I've got an electric heater under the sofa (as well as engine water heat, and propane) that doesn't do anything when I turn the knob. The electric in the bedroom doesn't even have a knob anymore. Again from memory, I seem to remember that those electrics are run by the thermostats also. I seem to remember that you push the sliders under the thermostat to the right to turn on the electric heaters(maybe)? Your owner's manual will document the process. The knobs only set the temperature on the electric heater so just turn them to max and let the wall thermostat control them. Don't worry about the missing knob, just turn the stem with pliers to max and forget it. This is a great time to pull the electric heaters out and clean them. The front two face plate screws remove and slide them out. Remove 3-4 cover screws and vacuum and blow them out. I usually brush the squirrel cage blowers off with a soft tooth brush. Reassemble and test. Of course, make sure the breakers are all turned on in the electric box. The front electric heater power is controlled by having the front AC switch on at the driver's panel. Then there should be a thermostat at the kitchen area that controls it. The slider switch under the thermostat goes to the left for cool to control the roof mushroom vent and to the left for heat to control the front electric heater. If they don't work and you are sure they are getting power, those toe heaters are still available and pretty cheap.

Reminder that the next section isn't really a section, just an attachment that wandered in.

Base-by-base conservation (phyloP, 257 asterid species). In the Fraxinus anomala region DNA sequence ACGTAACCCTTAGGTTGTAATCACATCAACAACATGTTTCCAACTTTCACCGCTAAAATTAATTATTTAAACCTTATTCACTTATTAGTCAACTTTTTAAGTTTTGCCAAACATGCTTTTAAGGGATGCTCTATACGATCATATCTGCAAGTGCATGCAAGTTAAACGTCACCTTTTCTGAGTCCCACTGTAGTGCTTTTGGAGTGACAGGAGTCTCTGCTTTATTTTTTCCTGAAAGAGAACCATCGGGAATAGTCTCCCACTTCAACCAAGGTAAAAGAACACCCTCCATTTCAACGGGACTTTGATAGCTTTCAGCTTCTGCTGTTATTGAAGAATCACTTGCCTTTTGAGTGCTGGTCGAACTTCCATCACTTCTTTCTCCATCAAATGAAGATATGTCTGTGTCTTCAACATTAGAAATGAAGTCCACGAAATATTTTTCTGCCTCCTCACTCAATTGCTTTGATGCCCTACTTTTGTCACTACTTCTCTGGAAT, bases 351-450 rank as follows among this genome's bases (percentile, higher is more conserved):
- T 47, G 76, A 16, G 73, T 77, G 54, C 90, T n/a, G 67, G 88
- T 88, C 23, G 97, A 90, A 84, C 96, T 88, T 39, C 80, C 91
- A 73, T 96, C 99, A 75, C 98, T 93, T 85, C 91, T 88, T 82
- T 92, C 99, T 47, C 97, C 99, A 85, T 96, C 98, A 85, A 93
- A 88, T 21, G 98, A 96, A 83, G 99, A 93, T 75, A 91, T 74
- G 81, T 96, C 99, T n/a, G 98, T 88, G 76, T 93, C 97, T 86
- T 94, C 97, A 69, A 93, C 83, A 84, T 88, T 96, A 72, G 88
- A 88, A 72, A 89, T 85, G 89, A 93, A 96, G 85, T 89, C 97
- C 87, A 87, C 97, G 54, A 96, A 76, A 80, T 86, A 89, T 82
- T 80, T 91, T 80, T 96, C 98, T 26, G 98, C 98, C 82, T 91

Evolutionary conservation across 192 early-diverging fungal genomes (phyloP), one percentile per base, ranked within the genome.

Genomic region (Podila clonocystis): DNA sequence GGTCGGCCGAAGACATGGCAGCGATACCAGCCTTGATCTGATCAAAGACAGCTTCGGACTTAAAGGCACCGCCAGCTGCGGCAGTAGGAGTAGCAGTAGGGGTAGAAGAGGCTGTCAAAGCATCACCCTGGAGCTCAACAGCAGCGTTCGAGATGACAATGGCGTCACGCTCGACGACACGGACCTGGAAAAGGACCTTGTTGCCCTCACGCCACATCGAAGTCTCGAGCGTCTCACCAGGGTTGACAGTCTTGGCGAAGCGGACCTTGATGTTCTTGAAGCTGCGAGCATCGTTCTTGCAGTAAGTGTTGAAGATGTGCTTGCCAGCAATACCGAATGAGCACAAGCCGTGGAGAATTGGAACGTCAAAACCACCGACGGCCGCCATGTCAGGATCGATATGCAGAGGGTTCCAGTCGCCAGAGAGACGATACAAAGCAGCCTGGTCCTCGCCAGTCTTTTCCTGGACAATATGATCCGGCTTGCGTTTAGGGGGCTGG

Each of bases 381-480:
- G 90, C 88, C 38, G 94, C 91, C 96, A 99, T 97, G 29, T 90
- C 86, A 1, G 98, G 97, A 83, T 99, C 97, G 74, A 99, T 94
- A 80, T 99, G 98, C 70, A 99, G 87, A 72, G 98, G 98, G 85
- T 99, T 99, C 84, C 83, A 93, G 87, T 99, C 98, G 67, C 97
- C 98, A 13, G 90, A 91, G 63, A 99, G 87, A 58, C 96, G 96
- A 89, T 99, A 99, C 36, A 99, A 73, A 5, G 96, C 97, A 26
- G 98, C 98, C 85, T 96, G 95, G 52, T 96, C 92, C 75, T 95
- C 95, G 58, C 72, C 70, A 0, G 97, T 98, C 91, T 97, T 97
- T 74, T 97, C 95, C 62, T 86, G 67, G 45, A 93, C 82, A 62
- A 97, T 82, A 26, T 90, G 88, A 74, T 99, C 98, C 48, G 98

There are also two switches (high/low, on/off) mounted next to the engine water heat. Yes I remember those. They control the fans on those chassis heaters, but you will need the winter switch to work to provide hot engine water to them, not to mention making sure that the gate valves in the engine compartment are open. With that pic from under the sink, I'm not thinking that is such a good idea until you get that pipe fixed.


I am set to Summer because of this under the kitchen sink-- and not being certain what would happen from that pipe if I flipped it to winter.. (note for the curious, my ice maker is located tailward from the kitchen, in the pantry area. This hose heads towards the sofa. I don't know of anything that would use water forward of the sink, other than the heater)

Anyone want to give some guidance on where to start on ANY of these?


Good luck,

Mike Bulriss
2001 LXi43 DS
San Antonio, TX
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01-12-2016, 19:46
Post: #3
RE: Heat? '86 PT_40
I just saw this thread. You covered it well Mike.

Ernie Ekberg
Prevost Liberty Classic XL
Weatherford, Tx
http://www.ernieekbergflooring.net
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01-12-2016, 20:58 (This post was last modified: 01-12-2016 21:09 by Itchintogo.)
Post: #4
RE: Heat? '86 PT_40
Like a Boss!!! You covered it. The only thing I see missing is the 3 rocker switches up by the drivers seat have to be turned on for the Cruise Airs to operate. They supply the main power. The cruise airs won't come on simply by turning the rheostats to "start". The rockers switches are generally the same type of switch as the light switches.

By the way, always use the start function on the rheostats and don't go directly to run. The same for shutting things off. Repeat back to start and let run for a few minutes then off.